General ICF Questions

  • What are ICFs?

A: ICFs or Insulated Concrete Forms are hollow, light-weight “stay in place” forms made of two Expanded Polystyrene (EPS) panels which are connected by polypropylene webs. During construction, the forms are stacked to the desired height then filled with concrete making stable, durable and sustainable walls. They offer a “5 in 1” solution that provides structure, insulation, vapor barrier, sound barrier and attachments for drywall and exterior siding in one easy step which dramatically reduces labour costs and construction time.

  • What are the advantages of building with ICF technologies?

A: ICF structures require 30-50% less energy to heat and cool when used in conjunction with other energy saving products. They are also wind, fire and insect and rodent resistant as well as provide a safe, quiet and comfortable atmosphere for homeowners for many years.

  • How long will an ICF structure last?

A: Concrete walls built with ICFs may last in excess of 100 years with minimal maintenance required to the walls. This is at least 4 times longer than traditional construction.

  • What ICF sizes are available?

A: Sizes will vary by manufacturer, but most ICF forms come in 4, 6, 8, 10 & 12 inch concrete cores.


  • Are ICF building materials easy to use?

A: ICF forms are designed to make the construction process as quick and easy as possible in order to reduce labor costs. Forms arrive on site pre-assembled, are fully reversible and require very little taping, gluing and tying during the stacking process.

  • What are the physical differences between ICF and a traditional wall?

A: ICF forms are designed to make the construction process as quick and easy as possible in order to reduce labor costs. Forms arrive on site pre-assembled, are fully reversible and require very little taping, gluing and tying during the stacking process.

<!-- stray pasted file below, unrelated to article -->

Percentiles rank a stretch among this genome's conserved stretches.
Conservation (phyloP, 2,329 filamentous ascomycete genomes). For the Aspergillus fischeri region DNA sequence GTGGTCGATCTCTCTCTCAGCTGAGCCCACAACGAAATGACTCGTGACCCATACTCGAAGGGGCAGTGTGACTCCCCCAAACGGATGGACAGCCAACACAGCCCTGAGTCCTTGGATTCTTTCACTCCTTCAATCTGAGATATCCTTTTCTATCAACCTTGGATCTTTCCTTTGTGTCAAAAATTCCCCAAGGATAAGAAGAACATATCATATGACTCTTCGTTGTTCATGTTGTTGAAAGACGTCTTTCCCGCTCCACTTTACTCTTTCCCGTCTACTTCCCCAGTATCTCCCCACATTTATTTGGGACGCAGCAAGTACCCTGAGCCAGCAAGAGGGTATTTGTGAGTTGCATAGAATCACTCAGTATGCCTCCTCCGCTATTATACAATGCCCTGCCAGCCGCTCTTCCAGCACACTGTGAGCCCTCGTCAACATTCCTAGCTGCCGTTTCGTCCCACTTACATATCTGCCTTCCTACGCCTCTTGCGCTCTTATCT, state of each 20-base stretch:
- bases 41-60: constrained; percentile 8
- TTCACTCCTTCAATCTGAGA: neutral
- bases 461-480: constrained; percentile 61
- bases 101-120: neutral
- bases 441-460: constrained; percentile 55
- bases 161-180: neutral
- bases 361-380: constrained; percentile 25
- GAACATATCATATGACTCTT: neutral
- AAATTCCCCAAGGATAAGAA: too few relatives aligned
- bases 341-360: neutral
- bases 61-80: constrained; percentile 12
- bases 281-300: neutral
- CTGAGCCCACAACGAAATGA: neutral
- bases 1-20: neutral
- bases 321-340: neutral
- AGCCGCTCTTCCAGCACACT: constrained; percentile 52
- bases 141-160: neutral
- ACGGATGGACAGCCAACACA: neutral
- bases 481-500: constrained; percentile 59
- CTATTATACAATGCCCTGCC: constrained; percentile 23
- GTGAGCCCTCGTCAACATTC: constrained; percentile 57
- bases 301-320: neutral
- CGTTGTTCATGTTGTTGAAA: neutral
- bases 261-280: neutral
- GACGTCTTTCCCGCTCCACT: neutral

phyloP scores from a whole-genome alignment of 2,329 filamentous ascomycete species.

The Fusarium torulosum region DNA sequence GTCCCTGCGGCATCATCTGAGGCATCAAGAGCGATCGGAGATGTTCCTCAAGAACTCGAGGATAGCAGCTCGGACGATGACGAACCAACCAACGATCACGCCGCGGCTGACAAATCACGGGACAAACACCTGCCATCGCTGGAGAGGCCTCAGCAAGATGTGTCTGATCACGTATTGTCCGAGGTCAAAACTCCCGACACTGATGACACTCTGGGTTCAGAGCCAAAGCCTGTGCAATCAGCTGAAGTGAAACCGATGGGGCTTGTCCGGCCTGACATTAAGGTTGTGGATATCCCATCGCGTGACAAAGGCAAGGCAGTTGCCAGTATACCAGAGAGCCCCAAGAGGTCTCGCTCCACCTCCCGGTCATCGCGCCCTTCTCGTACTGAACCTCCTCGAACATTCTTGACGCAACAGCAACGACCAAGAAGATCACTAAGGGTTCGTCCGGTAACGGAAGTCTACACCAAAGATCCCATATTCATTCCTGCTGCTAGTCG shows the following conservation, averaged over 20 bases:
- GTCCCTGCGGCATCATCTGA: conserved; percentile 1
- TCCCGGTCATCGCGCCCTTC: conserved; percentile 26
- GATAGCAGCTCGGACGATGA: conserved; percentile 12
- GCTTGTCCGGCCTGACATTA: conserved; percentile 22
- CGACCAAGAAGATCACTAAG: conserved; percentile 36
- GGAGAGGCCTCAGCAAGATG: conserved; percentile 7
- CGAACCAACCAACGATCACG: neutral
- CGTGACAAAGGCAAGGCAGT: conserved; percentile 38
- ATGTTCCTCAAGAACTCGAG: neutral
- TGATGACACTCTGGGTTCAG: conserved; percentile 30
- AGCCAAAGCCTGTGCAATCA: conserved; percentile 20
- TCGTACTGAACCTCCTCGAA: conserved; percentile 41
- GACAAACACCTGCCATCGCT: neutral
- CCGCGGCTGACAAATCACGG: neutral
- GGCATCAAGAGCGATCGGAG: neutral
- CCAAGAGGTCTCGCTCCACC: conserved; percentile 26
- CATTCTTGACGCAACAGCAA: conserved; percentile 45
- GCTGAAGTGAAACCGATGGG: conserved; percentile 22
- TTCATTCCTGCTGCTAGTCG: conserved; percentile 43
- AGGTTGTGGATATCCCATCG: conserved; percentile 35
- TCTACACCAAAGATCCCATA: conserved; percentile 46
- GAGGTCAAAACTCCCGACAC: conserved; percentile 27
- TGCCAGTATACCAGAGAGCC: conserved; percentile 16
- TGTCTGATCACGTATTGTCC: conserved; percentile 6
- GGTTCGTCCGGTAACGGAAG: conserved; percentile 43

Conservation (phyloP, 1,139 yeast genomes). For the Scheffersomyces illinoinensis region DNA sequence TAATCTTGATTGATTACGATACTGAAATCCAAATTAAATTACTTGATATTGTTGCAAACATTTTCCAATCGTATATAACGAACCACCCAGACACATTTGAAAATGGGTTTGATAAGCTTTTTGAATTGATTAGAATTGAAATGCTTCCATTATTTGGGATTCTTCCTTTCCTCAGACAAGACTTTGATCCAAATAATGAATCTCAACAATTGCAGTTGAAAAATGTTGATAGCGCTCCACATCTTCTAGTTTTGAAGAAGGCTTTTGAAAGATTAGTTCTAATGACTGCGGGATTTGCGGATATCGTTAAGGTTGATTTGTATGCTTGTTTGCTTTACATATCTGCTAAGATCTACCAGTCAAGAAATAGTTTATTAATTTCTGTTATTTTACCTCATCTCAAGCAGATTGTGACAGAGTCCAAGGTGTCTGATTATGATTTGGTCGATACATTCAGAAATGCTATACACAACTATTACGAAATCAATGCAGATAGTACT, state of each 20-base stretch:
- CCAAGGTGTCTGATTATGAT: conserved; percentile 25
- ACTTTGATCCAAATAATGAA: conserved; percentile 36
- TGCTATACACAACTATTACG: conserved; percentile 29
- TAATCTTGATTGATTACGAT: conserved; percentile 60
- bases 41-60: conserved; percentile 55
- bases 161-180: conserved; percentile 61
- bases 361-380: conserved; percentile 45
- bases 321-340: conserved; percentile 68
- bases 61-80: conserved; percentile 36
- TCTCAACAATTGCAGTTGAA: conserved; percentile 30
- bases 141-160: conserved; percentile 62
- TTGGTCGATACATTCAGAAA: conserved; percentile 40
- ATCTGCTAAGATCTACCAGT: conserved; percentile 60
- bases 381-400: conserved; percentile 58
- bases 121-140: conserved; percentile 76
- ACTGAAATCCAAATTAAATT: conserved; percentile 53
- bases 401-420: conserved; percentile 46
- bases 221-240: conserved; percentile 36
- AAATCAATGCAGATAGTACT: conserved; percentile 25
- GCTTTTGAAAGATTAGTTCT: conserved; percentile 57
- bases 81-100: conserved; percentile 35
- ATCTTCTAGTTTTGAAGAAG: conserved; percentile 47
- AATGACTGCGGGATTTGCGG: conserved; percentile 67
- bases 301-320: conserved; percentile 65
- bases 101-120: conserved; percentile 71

• How tall can you build with ICF?

A: A structural engineer should design multi-story structures built with ICF building materials, but the sky is the limit.

  • Are there limitations on what kind of structure you can build with ICF?

A: No. Virtually any design that can be built conventionally can be built with ICF technologies.

  • Can I construct radius and angled walls using ICF?

A: Yes. Many ICF manufacturers offer factory-cut radius forms to your custom specifications. Any angle that is required can be made by miter cutting the form at the proper angle and using foam to join the edges.

  • Can the concrete in ICF building materials be mechanically vibrated?

A: Yes. Some ICF brands are engineered to withstand the internal vibration. In fact, this practice is strongly recommended to ensure the proper consolidation of the concrete.

  • Is a special concrete mix used for ICF?

A: Generally walls will require 3000 psi (200 MPa) concrete or as specified by the engineer or building code. The maximum aggregate size is 3/4 inch (19mm) placed at a 5-6 inch (125-150mm) slump.

  • What method should be used to pour the concrete?

A: Concrete can be placed using any one of several methods: concrete pump, conveyer belt, crane and bucket or by a chute directly from the truck. A boom pump is the easiest method, using a 2.5 inch or 3 inch (63.5mm or 75mm) reducer in the hose, to reduce the concrete velocity.

  • What type of concrete consolidation does Forming Solutions recommend?

A: Forming Solutions strongly recommends internal consolidation with an electric vibrator with a 1 inch (25mm) diameter head.

  • We would like to build our house ourselves. Can we buy an ICF system and install it?